Kasoa ritual murder trial - Judge threatens to issue bench warrant for arrest of juror
THE judge hearing the case in which two teenagers have been accused of the murder of a 10-year-old boy in Kasoa for money rituals has threatened to issue a bench warrant for the arrest of one of the jurors who failed to show up in Court yesterday.
The trial, which was set to commence on March 7 this year, delayed by two days as a family member of one of the accused persons failed to show up at the Criminal Division of the High Court in Accra.
When the case was called yesterday for the prosecution to finally start the trial with its first witness, one person from the seven-member jury was absent.
The foreman (leader) of the seven-member jury, informed the court that the juror, who is a member of staff of the Department of Social Welfare, had notified him that he was unable to continue hearing the matter.
The presiding judge, Justice Lydia Osei Marfo, who had previously reminded the jurors of their constitutional duty to always appear for the trial, was upset about the sudden excuse from the juror.
“We do not play games here. If I give you time to appear, it means I have put everything on hold.
Do you understand the implications of this?”
“You have disrespected the court. Tell him to come else I will issue a bench warrant for his arrest.
I am not going back,” the judge said, Justice Marfo added that the jury trial system was not a joke.
“He should know he is duty bound to be part of this trial.
This is a constitutional duty and he cannot afford to stay in his office and issue orders in this matter.”
“The said juror should appear on the next adjourned date (March 13) otherwise bench warrant will be issued,” the presiding judge added.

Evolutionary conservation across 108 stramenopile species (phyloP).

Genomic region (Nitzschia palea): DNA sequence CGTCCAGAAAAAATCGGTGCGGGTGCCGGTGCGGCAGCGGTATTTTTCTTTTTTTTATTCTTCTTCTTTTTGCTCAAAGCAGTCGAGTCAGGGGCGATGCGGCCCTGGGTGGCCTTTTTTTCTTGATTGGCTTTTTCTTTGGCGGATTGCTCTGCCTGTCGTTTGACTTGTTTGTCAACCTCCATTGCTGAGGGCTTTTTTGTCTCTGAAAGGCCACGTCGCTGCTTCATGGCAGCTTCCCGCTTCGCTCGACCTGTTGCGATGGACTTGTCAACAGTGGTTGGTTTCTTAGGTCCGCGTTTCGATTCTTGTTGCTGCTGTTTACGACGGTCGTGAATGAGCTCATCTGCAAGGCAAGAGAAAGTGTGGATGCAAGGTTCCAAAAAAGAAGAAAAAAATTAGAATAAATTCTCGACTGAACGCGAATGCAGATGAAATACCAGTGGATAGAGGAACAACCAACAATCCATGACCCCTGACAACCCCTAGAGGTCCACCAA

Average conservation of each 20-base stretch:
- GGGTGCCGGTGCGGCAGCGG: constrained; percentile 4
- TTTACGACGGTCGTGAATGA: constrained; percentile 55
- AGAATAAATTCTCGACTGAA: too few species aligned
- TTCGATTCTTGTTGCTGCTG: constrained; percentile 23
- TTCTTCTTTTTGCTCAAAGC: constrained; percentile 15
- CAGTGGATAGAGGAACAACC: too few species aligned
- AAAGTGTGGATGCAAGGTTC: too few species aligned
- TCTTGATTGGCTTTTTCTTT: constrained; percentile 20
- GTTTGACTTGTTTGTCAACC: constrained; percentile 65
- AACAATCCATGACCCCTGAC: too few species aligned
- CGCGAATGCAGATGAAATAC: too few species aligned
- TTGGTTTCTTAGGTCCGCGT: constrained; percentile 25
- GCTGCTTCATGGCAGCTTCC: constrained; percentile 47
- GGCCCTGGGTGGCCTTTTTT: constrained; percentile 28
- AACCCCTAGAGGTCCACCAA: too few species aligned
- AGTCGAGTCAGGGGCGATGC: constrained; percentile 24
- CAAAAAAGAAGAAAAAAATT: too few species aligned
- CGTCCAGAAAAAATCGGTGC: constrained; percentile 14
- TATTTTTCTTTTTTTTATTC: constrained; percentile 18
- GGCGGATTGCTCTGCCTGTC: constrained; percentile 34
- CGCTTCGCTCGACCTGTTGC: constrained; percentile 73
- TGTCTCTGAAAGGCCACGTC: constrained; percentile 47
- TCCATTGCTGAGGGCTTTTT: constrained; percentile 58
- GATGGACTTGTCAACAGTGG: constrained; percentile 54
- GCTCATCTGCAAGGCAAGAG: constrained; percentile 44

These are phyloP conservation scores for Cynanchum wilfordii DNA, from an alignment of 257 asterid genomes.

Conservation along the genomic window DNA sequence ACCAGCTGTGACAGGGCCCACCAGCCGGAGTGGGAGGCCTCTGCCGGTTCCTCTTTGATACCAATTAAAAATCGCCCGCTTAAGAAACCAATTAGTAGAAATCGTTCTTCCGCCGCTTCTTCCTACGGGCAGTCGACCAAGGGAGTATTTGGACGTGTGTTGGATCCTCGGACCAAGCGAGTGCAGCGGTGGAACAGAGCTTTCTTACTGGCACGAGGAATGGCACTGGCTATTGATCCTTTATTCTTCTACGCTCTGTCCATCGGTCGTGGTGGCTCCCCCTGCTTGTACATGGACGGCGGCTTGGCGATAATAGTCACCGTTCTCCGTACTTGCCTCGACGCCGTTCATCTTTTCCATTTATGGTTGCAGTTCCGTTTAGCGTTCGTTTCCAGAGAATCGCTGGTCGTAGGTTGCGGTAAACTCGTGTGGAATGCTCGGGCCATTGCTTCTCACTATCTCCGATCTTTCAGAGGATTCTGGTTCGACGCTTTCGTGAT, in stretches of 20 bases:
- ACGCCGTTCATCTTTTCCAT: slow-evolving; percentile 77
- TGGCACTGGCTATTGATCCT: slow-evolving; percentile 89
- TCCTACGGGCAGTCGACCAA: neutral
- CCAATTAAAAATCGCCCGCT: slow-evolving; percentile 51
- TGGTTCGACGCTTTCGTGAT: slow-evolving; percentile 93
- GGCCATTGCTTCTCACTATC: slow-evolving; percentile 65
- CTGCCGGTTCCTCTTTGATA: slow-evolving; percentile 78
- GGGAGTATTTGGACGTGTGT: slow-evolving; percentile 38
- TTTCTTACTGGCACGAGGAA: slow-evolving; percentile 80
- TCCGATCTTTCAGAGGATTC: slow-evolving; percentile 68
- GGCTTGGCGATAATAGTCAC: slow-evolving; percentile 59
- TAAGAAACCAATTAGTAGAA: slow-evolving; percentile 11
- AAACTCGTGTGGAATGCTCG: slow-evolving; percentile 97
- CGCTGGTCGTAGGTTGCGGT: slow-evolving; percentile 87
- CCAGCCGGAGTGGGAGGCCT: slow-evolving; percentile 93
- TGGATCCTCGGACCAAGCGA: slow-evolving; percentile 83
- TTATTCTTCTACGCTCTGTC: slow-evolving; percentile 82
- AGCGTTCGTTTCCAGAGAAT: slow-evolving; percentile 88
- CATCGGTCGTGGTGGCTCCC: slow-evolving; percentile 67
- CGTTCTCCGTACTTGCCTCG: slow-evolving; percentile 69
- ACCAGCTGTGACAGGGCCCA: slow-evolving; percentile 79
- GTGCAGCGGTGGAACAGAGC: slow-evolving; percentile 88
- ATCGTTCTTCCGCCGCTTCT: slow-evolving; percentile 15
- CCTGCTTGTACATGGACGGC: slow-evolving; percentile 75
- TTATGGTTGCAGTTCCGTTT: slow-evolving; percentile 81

The two teenagers have pleaded not guilty to the charge of conspiracy and murder.
They are said to have murdered Ishmael Mensah Abdallah on April 3, 2021, for ritual purposes, after they allegedly lured him into an uncompleted building and killed him with a club and cement block.
The seven-member jury was empaneled in October 2022. The jury is made up of seven ordinary, but educated persons, who, subject to the directions of the judge, decide the guilt or innocence of an accused in a case tried upon indictment.
Swearing in the jurors in October last year, Justice Marfo advised the jury to be present in court at all times to listen to, see and hear the witnesses that would be called by the prosecution in their quest to establish the guilt of the accused persons.
All jurors must be present in the courtroom before any proceeding in a trial by jury takes place.
Also, when a jury is absent, the trial does not take place.
Per the reasons given by the foreman in court yesterday, if the jury continues to absent himself, it would mean that the trial would have to start from scratch.
The accused persons would have to take their pleas before a newly constituted jury.